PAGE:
okuyama headshot and manga book
Yoshiko Okuyama

How characters with disabilities are represented in Japanese graphic novels, known as manga, and how disabilities affect people in Japan, are highlighted in a new book by a professor of Japanese studies at the University of Hawaiʻi at Hilo.

Reframing Disability in Manga is Yoshiko Okuyama’s second published book supported by research and grant awards related to disability studies. In the new book, she focuses on several representative conditions of disabilities, including Asperger’s syndrome and visual impairments, as depicted in manga.

“Informed by numerous interviews with manga authors and disability activists, [the book] reveals positive messages of diversity embedded in manga and argues that greater awareness of disability in Japan in the last two decades is due in part to the popularity of these works, the accessibility of the medium, and the authentic stories they tell,” said Okuyama.

The book presents 15 case studies, each centered on a manga or manga series, that showcase how careful depictions of characters as differently abled, rather than disabled or impaired, can influence Japanese cultural constructions of shōgai (disabilities) and promote social change.

Five-year journey

Okuyama says the journey to publish the book took almost five years from incubation of the idea, to contract signing, to the book hitting the market. She credits colleagues at UH Hilo and scholars in the disability field as seeding the idea and giving her the feedback and support needed to sustain the project.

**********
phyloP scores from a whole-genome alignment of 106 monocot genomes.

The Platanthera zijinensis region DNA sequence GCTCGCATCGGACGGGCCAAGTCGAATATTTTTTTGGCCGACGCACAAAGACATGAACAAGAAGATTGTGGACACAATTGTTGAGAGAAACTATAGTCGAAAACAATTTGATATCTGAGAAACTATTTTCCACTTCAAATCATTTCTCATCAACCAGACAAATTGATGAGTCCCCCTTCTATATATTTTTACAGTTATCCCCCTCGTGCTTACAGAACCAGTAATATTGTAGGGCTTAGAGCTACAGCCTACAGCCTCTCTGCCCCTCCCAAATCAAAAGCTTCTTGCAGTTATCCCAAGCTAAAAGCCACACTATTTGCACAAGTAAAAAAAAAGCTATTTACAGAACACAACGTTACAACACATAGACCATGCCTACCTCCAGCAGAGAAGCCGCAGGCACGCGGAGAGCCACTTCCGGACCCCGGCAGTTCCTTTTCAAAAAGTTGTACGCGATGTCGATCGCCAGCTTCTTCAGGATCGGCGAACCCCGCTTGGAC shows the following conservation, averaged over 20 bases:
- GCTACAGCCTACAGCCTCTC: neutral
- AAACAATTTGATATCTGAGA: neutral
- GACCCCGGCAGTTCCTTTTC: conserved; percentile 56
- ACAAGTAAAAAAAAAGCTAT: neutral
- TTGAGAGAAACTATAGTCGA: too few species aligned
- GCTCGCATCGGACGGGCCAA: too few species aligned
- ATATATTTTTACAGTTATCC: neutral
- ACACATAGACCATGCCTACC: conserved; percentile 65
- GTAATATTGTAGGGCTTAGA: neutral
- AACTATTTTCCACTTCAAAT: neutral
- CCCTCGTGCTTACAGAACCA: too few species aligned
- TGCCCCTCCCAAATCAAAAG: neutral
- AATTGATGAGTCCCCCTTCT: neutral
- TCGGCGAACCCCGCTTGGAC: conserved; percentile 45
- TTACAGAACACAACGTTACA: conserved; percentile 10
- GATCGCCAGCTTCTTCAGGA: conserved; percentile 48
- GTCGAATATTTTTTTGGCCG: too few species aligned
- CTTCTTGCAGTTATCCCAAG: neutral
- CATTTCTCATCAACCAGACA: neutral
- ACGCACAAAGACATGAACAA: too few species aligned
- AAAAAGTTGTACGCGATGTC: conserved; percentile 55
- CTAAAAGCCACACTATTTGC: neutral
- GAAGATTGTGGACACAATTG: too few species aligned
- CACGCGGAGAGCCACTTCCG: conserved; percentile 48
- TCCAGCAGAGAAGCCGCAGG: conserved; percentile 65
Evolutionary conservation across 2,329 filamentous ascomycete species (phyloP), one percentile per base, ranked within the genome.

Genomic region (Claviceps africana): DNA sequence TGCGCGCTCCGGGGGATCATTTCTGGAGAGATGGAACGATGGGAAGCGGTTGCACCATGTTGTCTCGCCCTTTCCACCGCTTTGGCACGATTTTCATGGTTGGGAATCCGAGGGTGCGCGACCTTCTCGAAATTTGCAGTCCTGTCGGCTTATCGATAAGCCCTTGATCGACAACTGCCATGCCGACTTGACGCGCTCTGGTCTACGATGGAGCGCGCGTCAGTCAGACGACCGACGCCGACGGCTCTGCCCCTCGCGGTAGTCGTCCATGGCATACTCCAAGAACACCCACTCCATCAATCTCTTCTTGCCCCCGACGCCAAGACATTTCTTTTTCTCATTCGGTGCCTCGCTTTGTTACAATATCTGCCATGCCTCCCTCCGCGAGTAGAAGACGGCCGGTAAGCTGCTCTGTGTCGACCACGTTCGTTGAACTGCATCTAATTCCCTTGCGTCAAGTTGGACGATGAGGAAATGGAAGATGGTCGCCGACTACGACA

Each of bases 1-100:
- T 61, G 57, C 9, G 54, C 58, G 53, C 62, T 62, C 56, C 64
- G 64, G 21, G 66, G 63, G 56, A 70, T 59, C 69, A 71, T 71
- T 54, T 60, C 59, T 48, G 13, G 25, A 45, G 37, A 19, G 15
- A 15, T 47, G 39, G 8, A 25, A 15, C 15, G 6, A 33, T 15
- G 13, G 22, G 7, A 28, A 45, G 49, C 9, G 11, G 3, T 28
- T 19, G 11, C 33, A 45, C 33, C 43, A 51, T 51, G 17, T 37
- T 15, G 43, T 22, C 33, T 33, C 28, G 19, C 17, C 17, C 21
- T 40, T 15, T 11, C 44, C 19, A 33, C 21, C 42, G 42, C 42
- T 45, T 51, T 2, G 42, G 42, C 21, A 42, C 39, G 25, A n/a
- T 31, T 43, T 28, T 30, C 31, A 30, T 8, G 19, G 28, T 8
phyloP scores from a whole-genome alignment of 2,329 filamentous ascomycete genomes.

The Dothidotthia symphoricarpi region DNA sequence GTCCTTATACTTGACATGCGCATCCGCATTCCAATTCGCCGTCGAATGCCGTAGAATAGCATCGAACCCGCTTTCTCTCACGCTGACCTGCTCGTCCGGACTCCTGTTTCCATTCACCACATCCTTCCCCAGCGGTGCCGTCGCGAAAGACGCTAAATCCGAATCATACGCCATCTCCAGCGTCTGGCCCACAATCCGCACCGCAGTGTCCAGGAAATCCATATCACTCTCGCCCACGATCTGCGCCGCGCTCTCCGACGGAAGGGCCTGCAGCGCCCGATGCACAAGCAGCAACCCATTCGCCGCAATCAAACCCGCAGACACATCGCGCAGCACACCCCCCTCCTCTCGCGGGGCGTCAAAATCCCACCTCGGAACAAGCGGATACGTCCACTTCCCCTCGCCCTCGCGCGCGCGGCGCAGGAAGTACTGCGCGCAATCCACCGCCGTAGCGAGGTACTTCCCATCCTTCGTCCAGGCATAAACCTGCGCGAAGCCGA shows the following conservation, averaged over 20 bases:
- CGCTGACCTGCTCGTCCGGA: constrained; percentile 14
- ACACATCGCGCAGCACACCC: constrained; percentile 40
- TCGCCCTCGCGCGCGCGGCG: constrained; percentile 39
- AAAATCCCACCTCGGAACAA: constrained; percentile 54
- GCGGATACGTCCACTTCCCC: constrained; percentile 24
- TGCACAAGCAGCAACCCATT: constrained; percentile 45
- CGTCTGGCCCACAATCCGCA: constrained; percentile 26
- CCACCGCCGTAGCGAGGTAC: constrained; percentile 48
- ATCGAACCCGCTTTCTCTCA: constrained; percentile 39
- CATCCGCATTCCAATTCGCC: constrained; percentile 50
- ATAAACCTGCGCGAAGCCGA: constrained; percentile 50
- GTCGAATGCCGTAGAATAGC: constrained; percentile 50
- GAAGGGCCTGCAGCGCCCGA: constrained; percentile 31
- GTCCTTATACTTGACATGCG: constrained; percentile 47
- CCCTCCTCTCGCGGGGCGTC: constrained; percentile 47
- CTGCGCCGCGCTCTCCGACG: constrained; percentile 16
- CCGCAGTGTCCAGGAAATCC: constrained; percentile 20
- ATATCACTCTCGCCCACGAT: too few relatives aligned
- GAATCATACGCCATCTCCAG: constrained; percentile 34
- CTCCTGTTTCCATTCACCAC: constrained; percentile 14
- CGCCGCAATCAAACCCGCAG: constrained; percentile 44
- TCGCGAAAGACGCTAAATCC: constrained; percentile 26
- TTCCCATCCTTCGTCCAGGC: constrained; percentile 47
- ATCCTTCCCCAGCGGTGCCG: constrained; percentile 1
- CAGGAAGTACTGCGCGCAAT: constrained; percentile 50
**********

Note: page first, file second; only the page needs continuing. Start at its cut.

Released in May 2020 by University of Hawaiʻi Press, the book is already adopted for courses on Asian studies, including a summer course taught by Cornell University Assistant Professor Andrew Campana.

Reframing disability in manga

Okuyama says she was motivated to research disability in Japan due to her own experience of caring for a disabled family member. Her early-life dream was to become a professional comic artist, or mangaka. Although she chose the life of an educator instead, the professor has been teaching a course on manga (JPST382) for more than 10 years at UH Hilo.

Reframing Disability in Manga analyzes popular Japanese manga published from the 1990s to the present that portray the everyday lives of adults and children with disabilities in an ableist society. It focuses on five representative conditions currently classified as shōgai (disabilities) in Japan—deafness, blindness, mobility impairments, autism and gender identity disorder—and explores the complexities and sociocultural issues surrounding each.

Read more at UH Hilo Stories.

—By Susan Enright, a public information specialist for the Office of the Chancellor and editor of UH Hilo Stories